IN THE UNITED STATES DISTRICT COURT FOR THE EASTERN DISTRICT OF CALIFORNIA
May 6, 2013
MALIK JONES, PLAINTIFF,
J. MCGUIRE, ET AL., DEFENDANTS.
The opinion of the court was delivered by: Carolyn K. Delaney United States Magistrate Judge
Plaintiff, a state prisoner, proceeds pro se with a civil rights action filed pursuant to 42 U.S.C. § 1983. Plaintiff has filed a motion for order to subpoena eight inmate witnesses for trial. (Dkt. No. 85.) Defendant opposes the motion, stating that plaintiff should not be allowed to call these inmate witnesses because he failed to disclose their identity in response to interrogatories propounded on plaintiff by defendant. (Dkt. No. 86.)
A motion for subpoena is not the proper method for plaintiff to attempt to secure the attendance of inmate witnesses at trial. Rather, the proper procedure for a pro se incarcerated plaintiff is to seek a writ of habeas corpus ad testificandum concurrently with the filing of the plaintiff's pre-trial statement. As plaintiff was notified in the January 11, 2011 scheduling order with regard to securing the attendance of incarcerated witnesses at trial:
It is the plaintiff's responsibility to produce all of the evidence to prove his case, whether that evidence is in the form of exhibits or witness testimony. If the plaintiff wants to call witnesses to testify, he must follow certain procedures to ensure that the witnesses will be at the trial and available to testify.
I. Procedures for Obtaining Attendance of Incarcerated Witnesses Who Agree to Testify Voluntarily
An incarcerated witness who agrees to voluntarily attend trial to give testimony cannot come to court unless this court orders the warden or other custodian to permit the witness to be transported to court. This court will not issue such an order unless it is satisfied that:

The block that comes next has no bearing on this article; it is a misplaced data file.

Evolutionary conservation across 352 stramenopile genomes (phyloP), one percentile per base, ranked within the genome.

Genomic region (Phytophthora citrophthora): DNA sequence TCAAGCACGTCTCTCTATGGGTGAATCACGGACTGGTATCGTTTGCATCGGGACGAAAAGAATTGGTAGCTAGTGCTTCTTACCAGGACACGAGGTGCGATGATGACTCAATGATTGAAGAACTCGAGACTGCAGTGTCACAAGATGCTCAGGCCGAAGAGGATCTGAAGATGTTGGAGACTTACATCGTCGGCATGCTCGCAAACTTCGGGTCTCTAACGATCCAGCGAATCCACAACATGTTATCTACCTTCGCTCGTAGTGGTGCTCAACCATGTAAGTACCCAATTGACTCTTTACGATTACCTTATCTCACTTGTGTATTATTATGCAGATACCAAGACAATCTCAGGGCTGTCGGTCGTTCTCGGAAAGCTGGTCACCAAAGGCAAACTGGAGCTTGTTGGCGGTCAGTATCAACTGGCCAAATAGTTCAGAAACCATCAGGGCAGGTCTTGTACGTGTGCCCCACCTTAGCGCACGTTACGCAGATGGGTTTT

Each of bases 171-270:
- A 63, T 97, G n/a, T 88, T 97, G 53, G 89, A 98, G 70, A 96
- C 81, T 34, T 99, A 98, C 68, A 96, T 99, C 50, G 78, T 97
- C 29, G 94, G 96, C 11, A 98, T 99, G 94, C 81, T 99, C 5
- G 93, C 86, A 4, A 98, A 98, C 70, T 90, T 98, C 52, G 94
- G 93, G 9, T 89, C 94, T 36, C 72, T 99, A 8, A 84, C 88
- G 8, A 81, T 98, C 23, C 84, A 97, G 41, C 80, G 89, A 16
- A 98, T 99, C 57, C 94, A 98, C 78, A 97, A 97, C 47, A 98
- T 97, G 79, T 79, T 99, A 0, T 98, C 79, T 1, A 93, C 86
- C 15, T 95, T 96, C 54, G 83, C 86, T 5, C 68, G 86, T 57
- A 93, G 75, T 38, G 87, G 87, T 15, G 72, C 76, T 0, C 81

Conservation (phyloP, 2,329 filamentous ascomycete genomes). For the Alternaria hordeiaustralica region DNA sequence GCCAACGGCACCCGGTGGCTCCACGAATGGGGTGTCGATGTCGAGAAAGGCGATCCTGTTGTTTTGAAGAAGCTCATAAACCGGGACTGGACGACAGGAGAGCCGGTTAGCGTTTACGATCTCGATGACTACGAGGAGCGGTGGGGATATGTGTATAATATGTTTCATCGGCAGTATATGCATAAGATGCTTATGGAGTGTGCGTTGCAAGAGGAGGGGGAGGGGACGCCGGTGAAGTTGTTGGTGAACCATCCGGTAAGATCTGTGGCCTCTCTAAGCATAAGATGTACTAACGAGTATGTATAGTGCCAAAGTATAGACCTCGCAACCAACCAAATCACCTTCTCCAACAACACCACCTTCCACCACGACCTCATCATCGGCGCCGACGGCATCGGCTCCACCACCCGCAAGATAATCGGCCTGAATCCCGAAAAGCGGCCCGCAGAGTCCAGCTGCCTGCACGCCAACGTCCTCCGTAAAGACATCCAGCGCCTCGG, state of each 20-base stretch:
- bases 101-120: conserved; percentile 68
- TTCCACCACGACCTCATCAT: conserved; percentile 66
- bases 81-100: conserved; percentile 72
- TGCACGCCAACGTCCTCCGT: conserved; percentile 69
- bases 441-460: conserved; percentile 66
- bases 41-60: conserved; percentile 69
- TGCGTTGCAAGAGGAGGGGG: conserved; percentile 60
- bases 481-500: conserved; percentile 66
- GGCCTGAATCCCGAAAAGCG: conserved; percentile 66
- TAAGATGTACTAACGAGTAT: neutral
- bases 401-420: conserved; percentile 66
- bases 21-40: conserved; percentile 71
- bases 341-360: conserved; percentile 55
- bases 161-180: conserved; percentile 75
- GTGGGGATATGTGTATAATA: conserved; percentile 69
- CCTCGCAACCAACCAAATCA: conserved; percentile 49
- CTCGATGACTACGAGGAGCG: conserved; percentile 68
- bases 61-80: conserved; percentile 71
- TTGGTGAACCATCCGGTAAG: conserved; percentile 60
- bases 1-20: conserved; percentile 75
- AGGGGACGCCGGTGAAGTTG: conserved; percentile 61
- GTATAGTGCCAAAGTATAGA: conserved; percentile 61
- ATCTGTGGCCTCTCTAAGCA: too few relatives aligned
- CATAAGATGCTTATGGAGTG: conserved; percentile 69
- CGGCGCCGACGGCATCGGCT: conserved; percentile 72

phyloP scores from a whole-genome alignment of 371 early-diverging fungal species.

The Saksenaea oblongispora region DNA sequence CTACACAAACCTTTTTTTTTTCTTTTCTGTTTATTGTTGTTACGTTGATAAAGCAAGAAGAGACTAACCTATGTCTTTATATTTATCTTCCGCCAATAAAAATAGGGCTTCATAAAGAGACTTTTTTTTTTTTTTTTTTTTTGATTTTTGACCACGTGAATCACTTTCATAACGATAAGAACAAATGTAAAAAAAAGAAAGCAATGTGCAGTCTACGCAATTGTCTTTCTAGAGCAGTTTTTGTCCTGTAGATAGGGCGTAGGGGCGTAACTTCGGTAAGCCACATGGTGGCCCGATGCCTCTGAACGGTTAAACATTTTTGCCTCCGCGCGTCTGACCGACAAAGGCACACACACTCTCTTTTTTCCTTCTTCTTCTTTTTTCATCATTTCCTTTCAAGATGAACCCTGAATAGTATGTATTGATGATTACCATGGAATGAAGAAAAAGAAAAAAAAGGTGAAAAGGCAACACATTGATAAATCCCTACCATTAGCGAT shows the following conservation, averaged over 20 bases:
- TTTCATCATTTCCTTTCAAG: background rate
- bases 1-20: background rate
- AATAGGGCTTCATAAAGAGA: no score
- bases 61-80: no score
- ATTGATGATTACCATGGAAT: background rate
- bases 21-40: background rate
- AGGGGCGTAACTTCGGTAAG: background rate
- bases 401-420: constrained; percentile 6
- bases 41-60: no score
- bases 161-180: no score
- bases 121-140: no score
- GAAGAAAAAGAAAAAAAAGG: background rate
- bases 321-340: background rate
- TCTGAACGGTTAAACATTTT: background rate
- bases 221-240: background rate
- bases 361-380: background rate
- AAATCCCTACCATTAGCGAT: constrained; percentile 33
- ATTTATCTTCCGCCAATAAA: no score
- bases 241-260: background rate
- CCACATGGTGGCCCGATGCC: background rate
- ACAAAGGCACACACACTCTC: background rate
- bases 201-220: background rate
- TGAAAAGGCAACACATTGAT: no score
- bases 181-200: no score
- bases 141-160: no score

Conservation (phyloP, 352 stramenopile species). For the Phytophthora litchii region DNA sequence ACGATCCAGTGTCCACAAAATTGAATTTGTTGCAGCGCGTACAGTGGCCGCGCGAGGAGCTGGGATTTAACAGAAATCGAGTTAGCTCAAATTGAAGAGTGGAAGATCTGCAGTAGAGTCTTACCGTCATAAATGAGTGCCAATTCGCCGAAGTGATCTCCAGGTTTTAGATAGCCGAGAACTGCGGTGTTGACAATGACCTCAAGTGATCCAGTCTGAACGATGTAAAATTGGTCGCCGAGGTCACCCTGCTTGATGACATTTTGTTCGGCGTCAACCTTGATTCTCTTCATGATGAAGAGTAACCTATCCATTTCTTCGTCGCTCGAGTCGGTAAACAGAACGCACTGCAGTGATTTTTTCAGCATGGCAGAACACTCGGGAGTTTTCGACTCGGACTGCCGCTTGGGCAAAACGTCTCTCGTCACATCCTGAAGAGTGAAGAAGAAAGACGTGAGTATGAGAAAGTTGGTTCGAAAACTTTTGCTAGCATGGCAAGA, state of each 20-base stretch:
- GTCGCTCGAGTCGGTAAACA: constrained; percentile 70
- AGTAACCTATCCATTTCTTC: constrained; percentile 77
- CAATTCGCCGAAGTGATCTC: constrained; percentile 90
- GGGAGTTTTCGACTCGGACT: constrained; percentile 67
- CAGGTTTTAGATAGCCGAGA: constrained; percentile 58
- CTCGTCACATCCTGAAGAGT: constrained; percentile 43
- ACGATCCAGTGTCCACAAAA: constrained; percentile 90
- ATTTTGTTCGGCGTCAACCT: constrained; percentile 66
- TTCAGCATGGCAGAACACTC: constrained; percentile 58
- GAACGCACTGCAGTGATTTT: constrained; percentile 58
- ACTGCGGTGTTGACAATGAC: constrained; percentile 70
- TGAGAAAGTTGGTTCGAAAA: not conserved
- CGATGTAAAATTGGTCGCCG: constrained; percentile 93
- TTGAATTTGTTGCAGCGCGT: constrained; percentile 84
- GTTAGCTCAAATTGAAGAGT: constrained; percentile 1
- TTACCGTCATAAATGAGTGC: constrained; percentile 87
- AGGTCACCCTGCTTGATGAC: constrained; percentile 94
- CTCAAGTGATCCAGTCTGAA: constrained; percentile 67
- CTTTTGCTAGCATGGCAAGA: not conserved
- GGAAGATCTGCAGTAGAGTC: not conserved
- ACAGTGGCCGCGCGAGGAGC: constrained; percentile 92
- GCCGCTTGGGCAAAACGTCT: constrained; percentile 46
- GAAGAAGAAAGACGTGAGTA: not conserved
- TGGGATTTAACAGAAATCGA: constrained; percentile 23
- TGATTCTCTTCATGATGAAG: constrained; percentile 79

1. The prospective witness is willing to attend; and
2. The prospective witness has actual knowledge of relevant facts.
With the pretrial statement, a party intending to introduce the testimony of incarcerated witnesses who have agreed voluntarily to attend the trial must serve and file a written motion for a court order requiring that such witnesses be brought to court at the time of the trial. The motion must:
1. State the name, CDC Identification number, and address of each such witness; and
2. Be accompanied by affidavits showing that each witness is willing to testify and that each witness has actual knowledge of relevant facts.
The willingness of the prospective witness can be shown in one of two ways:
1. The party intending to introduce the testimony can swear by affidavit that the prospective witness has informed the party that he or she is willing to testify voluntarily without being subpoenaed. The party must state in the affidavit when and where the prospective witness informed the party of this willingness; or
2. The party can serve and file an affidavit sworn to by the prospective witness, in which the witness states that he or she is willing to testify without being subpoenaed.